Make sure you tune in to Silent Cacophony every day this week to catch all of the different segments from #WIHH4. Right now, we have an incredible discussion with a panel of hip-hop experts.

Our Panel Today

E-Turn is an emcee from Orlando, Florida.

Dessa is a emcee / singer / producer from Minneapolis and is part of Doomtree.

Reverie is an emcee from Los Angeles, California.

Lo-Do is a hip-hop journalist, CEO of Ashy to Jazzy Productions, and a drummer.

Highlights of our discussion

Here are some of the highlights of our discussion

00:00 – Introductions

02:30 – Do you identify yourself as a feminist?

05:30 – Roadblocks of being a female in a male-dominated art-form

11:00 – Gender roles in society

13:55 – Systematic degradation

16:50 – “Hip-Hop is not a positive environment for a young woman”

18:50 – Songwriting

20:00 – The term “Femcee”

30:00 – Music from E-turn “Come Close”

35:00 – Images of women

42:00 – How we got into hip-hop

49:10 – Paying dues

54:42 – Counting Bars

60:00 – Music from Reverie “Locks Without Keys”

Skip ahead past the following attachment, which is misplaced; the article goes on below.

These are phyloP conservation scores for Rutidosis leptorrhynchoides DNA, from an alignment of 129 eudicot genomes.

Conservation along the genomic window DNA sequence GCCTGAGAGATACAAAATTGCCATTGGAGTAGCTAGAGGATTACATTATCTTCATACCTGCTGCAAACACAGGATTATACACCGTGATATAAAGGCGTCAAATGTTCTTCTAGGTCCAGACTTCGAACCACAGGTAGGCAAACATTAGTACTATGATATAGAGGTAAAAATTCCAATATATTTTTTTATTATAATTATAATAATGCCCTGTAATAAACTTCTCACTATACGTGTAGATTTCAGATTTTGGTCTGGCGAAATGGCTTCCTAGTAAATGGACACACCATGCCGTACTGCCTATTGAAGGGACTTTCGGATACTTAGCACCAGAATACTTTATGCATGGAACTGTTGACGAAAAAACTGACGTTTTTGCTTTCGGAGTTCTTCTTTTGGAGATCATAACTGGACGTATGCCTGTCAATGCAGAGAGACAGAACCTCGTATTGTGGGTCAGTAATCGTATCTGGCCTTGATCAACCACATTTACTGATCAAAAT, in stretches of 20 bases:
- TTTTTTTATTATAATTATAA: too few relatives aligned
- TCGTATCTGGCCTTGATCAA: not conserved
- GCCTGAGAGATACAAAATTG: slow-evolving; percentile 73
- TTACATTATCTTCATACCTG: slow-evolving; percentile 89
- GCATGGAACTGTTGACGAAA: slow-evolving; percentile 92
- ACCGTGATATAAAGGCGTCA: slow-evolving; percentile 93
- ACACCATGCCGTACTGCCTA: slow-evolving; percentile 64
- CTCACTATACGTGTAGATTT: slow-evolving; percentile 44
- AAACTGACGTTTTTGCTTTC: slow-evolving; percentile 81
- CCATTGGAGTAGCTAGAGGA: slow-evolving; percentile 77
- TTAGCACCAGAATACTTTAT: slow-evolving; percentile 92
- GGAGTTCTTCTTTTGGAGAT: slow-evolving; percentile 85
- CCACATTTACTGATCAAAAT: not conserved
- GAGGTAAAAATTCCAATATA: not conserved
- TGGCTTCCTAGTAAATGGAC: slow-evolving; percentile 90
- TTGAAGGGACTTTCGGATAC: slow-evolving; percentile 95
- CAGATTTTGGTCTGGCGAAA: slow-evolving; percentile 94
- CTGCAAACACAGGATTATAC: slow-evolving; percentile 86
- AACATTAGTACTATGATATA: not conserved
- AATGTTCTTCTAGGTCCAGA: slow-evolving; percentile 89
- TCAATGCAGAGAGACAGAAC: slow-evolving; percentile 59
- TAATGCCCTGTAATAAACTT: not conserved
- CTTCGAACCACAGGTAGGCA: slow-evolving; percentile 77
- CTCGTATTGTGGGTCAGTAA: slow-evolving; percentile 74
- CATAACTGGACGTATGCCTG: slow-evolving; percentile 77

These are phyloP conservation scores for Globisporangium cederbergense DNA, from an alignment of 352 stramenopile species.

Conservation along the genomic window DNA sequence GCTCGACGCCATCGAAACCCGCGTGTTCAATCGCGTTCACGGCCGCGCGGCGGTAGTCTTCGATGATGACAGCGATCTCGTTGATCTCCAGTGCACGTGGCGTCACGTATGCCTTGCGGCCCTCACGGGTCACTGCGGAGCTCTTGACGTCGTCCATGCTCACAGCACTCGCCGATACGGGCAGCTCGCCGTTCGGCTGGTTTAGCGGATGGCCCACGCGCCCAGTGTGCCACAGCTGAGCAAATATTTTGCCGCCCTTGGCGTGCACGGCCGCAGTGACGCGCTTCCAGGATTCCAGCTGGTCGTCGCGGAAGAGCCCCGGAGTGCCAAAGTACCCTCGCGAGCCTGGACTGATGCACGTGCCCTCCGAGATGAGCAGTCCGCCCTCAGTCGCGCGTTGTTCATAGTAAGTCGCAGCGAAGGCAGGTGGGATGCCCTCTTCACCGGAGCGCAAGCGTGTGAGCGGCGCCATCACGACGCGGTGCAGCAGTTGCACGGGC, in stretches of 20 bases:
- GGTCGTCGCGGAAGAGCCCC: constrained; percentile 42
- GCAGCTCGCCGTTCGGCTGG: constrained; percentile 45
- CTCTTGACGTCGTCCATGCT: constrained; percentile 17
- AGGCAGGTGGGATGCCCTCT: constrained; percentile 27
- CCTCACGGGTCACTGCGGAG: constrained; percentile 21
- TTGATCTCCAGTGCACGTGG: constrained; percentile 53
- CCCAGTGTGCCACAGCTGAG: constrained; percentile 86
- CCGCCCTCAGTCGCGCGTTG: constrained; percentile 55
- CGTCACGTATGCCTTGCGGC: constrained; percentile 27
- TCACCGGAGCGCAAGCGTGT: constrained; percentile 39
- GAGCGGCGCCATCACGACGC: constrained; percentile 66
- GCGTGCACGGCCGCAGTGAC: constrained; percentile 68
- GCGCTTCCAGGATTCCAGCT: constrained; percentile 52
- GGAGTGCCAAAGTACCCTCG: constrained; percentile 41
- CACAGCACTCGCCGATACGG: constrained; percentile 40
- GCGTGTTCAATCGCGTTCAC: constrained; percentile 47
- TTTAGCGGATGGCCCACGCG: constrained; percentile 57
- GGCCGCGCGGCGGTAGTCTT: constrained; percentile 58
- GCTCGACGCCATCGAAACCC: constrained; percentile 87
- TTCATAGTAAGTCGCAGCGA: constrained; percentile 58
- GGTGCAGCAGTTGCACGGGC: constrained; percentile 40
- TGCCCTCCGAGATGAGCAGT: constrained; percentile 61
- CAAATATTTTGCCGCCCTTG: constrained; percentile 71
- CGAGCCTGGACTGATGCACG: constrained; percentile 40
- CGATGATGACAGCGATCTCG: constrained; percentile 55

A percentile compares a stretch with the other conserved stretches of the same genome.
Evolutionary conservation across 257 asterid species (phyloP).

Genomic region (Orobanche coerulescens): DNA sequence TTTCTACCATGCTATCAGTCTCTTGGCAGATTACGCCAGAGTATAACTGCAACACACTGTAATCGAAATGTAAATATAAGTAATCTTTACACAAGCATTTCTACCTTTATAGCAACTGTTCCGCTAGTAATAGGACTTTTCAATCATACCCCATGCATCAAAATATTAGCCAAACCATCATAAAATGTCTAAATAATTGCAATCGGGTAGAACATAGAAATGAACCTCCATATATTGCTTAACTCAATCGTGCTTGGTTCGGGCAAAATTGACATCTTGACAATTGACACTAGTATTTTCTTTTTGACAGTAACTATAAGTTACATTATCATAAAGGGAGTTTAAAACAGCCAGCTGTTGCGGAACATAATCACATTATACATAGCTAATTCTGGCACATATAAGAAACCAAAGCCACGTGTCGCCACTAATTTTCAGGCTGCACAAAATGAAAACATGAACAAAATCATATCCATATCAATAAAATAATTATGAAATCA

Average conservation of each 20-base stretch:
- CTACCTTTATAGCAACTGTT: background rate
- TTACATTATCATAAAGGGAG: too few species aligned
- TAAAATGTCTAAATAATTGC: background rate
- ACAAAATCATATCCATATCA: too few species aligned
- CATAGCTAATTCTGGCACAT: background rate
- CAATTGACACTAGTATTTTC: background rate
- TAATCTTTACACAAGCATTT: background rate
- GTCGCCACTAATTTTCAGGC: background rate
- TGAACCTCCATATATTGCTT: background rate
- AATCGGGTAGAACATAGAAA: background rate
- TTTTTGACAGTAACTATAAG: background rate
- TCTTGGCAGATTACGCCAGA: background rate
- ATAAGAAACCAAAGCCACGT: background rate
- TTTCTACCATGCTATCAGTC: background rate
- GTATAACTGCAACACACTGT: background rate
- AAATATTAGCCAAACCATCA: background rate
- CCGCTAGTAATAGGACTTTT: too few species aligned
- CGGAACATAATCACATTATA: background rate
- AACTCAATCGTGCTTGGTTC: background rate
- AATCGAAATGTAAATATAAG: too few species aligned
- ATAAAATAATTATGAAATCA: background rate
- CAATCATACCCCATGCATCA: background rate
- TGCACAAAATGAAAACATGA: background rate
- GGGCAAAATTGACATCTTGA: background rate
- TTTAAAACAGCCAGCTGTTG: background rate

63:00 – Top 20 Rappers (Lists are often devoid of female artists)

72:00 – Homophobic lyrics

74:38 – Lyrically Challenged Collective

77:25 – Women in other elements of hip-hop

80:00 – Final thoughts from the panelists

86:26 – Music from Dessa “Fighting Fish”

Download WIHH4 Roundtable Discussion or stream it with the player below.


Thanks for tuning in!

See you tomorrow for another installment on #WIHH4

WIHH4: Celebrating International Women’s Day – Hip-Hop Style

WIHH4 podcastWelcome to a very special edition of DOPEfm. For our seven hours of programming tonight we are shining a spotlight on the Women in Hip-Hop.

We are celebrating International Women’s Day like we do every single year. This is our 4th annual show and we have a lot of great content coming your way.